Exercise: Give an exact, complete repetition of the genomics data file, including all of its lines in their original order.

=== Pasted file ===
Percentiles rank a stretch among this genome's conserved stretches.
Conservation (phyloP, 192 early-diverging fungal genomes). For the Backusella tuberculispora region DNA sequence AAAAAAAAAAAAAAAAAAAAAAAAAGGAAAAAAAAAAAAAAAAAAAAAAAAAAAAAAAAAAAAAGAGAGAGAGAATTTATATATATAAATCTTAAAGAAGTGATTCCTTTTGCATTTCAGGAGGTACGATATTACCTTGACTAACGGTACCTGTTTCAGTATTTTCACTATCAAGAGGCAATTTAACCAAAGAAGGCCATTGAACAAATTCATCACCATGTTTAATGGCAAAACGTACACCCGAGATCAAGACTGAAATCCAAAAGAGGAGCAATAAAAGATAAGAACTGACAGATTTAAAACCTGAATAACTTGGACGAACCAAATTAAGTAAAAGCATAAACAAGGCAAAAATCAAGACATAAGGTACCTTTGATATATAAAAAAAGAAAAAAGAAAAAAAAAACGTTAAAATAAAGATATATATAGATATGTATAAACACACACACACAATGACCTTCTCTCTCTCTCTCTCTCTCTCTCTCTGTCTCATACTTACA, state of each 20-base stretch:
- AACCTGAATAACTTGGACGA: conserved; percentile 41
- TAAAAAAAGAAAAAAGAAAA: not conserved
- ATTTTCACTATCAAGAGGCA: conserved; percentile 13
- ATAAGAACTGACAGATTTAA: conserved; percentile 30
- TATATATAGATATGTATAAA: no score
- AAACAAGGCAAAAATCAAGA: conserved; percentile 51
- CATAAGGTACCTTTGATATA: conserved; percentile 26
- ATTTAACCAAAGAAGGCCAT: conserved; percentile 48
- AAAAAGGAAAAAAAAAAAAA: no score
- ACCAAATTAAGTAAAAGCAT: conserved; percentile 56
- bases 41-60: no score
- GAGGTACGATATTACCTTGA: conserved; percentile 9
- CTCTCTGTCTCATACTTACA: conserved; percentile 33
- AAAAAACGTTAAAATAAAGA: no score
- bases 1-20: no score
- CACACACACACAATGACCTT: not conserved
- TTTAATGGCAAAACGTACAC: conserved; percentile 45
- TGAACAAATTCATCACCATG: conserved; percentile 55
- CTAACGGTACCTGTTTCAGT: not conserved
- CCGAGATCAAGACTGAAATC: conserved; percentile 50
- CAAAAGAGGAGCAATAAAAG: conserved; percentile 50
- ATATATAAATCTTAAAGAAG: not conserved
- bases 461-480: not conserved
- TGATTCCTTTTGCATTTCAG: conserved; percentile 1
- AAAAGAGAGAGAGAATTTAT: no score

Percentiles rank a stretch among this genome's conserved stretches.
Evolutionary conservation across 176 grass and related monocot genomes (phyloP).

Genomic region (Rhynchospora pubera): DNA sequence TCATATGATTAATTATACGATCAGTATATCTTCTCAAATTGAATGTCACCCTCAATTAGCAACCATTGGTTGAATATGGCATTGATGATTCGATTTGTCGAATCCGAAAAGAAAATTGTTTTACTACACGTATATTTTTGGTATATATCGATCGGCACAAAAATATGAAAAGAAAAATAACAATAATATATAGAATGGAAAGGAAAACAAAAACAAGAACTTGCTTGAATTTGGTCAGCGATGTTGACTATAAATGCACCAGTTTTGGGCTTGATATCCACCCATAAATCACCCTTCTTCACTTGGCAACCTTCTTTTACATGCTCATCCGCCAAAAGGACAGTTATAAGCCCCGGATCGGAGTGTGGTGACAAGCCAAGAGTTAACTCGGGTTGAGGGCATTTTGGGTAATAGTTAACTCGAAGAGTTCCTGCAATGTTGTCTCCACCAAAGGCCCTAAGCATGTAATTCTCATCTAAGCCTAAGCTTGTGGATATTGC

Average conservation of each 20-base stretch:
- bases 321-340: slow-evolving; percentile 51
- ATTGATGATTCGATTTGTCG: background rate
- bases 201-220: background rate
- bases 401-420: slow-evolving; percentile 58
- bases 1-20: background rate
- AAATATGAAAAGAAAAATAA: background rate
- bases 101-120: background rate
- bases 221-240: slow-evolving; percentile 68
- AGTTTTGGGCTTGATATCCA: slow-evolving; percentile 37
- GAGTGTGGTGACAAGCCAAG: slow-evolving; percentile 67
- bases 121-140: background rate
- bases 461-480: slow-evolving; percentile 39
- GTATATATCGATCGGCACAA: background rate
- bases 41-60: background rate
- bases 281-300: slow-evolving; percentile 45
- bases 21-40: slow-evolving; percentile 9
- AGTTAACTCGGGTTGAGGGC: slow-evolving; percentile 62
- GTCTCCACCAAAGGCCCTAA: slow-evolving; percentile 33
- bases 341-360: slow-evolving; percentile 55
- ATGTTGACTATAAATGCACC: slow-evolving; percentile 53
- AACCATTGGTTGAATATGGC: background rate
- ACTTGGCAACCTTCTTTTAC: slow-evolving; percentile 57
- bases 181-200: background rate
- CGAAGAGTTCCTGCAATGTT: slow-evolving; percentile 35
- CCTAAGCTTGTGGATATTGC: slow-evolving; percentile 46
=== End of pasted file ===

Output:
Percentiles rank a stretch among this genome's conserved stretches.
Conservation (phyloP, 192 early-diverging fungal genomes). For the Backusella tuberculispora region DNA sequence AAAAAAAAAAAAAAAAAAAAAAAAAGGAAAAAAAAAAAAAAAAAAAAAAAAAAAAAAAAAAAAAGAGAGAGAGAATTTATATATATAAATCTTAAAGAAGTGATTCCTTTTGCATTTCAGGAGGTACGATATTACCTTGACTAACGGTACCTGTTTCAGTATTTTCACTATCAAGAGGCAATTTAACCAAAGAAGGCCATTGAACAAATTCATCACCATGTTTAATGGCAAAACGTACACCCGAGATCAAGACTGAAATCCAAAAGAGGAGCAATAAAAGATAAGAACTGACAGATTTAAAACCTGAATAACTTGGACGAACCAAATTAAGTAAAAGCATAAACAAGGCAAAAATCAAGACATAAGGTACCTTTGATATATAAAAAAAGAAAAAAGAAAAAAAAAACGTTAAAATAAAGATATATATAGATATGTATAAACACACACACACAATGACCTTCTCTCTCTCTCTCTCTCTCTCTCTCTGTCTCATACTTACA, state of each 20-base stretch:
- AACCTGAATAACTTGGACGA: conserved; percentile 41
- TAAAAAAAGAAAAAAGAAAA: not conserved
- ATTTTCACTATCAAGAGGCA: conserved; percentile 13
- ATAAGAACTGACAGATTTAA: conserved; percentile 30
- TATATATAGATATGTATAAA: no score
- AAACAAGGCAAAAATCAAGA: conserved; percentile 51
- CATAAGGTACCTTTGATATA: conserved; percentile 26
- ATTTAACCAAAGAAGGCCAT: conserved; percentile 48
- AAAAAGGAAAAAAAAAAAAA: no score
- ACCAAATTAAGTAAAAGCAT: conserved; percentile 56
- bases 41-60: no score
- GAGGTACGATATTACCTTGA: conserved; percentile 9
- CTCTCTGTCTCATACTTACA: conserved; percentile 33
- AAAAAACGTTAAAATAAAGA: no score
- bases 1-20: no score
- CACACACACACAATGACCTT: not conserved
- TTTAATGGCAAAACGTACAC: conserved; percentile 45
- TGAACAAATTCATCACCATG: conserved; percentile 55
- CTAACGGTACCTGTTTCAGT: not conserved
- CCGAGATCAAGACTGAAATC: conserved; percentile 50
- CAAAAGAGGAGCAATAAAAG: conserved; percentile 50
- ATATATAAATCTTAAAGAAG: not conserved
- bases 461-480: not conserved
- TGATTCCTTTTGCATTTCAG: conserved; percentile 1
- AAAAGAGAGAGAGAATTTAT: no score

Percentiles rank a stretch among this genome's conserved stretches.
Evolutionary conservation across 176 grass and related monocot genomes (phyloP).

Genomic region (Rhynchospora pubera): DNA sequence TCATATGATTAATTATACGATCAGTATATCTTCTCAAATTGAATGTCACCCTCAATTAGCAACCATTGGTTGAATATGGCATTGATGATTCGATTTGTCGAATCCGAAAAGAAAATTGTTTTACTACACGTATATTTTTGGTATATATCGATCGGCACAAAAATATGAAAAGAAAAATAACAATAATATATAGAATGGAAAGGAAAACAAAAACAAGAACTTGCTTGAATTTGGTCAGCGATGTTGACTATAAATGCACCAGTTTTGGGCTTGATATCCACCCATAAATCACCCTTCTTCACTTGGCAACCTTCTTTTACATGCTCATCCGCCAAAAGGACAGTTATAAGCCCCGGATCGGAGTGTGGTGACAAGCCAAGAGTTAACTCGGGTTGAGGGCATTTTGGGTAATAGTTAACTCGAAGAGTTCCTGCAATGTTGTCTCCACCAAAGGCCCTAAGCATGTAATTCTCATCTAAGCCTAAGCTTGTGGATATTGC

Average conservation of each 20-base stretch:
- bases 321-340: slow-evolving; percentile 51
- ATTGATGATTCGATTTGTCG: background rate
- bases 201-220: background rate
- bases 401-420: slow-evolving; percentile 58
- bases 1-20: background rate
- AAATATGAAAAGAAAAATAA: background rate
- bases 101-120: background rate
- bases 221-240: slow-evolving; percentile 68
- AGTTTTGGGCTTGATATCCA: slow-evolving; percentile 37
- GAGTGTGGTGACAAGCCAAG: slow-evolving; percentile 67
- bases 121-140: background rate
- bases 461-480: slow-evolving; percentile 39
- GTATATATCGATCGGCACAA: background rate
- bases 41-60: background rate
- bases 281-300: slow-evolving; percentile 45
- bases 21-40: slow-evolving; percentile 9
- AGTTAACTCGGGTTGAGGGC: slow-evolving; percentile 62
- GTCTCCACCAAAGGCCCTAA: slow-evolving; percentile 33
- bases 341-360: slow-evolving; percentile 55
- ATGTTGACTATAAATGCACC: slow-evolving; percentile 53
- AACCATTGGTTGAATATGGC: background rate
- ACTTGGCAACCTTCTTTTAC: slow-evolving; percentile 57
- bases 181-200: background rate
- CGAAGAGTTCCTGCAATGTT: slow-evolving; percentile 35
- CCTAAGCTTGTGGATATTGC: slow-evolving; percentile 46